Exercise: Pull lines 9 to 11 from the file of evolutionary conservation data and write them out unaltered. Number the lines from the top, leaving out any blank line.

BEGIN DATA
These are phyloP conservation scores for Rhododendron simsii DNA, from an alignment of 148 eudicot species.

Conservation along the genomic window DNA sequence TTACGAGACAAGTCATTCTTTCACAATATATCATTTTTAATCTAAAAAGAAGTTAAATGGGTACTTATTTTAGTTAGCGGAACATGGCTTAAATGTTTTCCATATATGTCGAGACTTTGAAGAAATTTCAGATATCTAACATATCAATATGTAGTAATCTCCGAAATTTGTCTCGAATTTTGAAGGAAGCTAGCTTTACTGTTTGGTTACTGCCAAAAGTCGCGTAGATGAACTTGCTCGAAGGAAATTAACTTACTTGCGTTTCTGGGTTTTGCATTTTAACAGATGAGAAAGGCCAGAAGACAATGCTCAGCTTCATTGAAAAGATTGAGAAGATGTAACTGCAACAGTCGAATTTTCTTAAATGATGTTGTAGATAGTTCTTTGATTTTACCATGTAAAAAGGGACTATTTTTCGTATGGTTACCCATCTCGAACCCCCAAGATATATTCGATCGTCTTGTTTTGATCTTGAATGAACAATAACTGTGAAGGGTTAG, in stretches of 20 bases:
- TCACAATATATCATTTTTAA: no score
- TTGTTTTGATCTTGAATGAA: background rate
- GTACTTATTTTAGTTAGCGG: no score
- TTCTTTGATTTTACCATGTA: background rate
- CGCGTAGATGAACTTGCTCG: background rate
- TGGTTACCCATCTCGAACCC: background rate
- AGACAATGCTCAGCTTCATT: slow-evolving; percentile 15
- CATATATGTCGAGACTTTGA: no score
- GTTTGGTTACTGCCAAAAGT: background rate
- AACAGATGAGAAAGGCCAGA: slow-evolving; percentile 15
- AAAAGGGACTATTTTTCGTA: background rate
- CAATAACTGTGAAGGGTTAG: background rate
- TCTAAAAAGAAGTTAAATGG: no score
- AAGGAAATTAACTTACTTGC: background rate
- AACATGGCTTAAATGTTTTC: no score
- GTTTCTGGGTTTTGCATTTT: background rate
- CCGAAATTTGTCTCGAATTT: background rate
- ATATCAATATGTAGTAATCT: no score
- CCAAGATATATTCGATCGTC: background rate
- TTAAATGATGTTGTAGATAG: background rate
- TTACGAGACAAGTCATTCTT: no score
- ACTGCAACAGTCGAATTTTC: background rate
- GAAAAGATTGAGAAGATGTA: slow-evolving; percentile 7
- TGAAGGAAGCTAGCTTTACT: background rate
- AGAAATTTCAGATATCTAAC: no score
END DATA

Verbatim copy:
- AGACAATGCTCAGCTTCATT: slow-evolving; percentile 15
- CATATATGTCGAGACTTTGA: no score
- GTTTGGTTACTGCCAAAAGT: background rate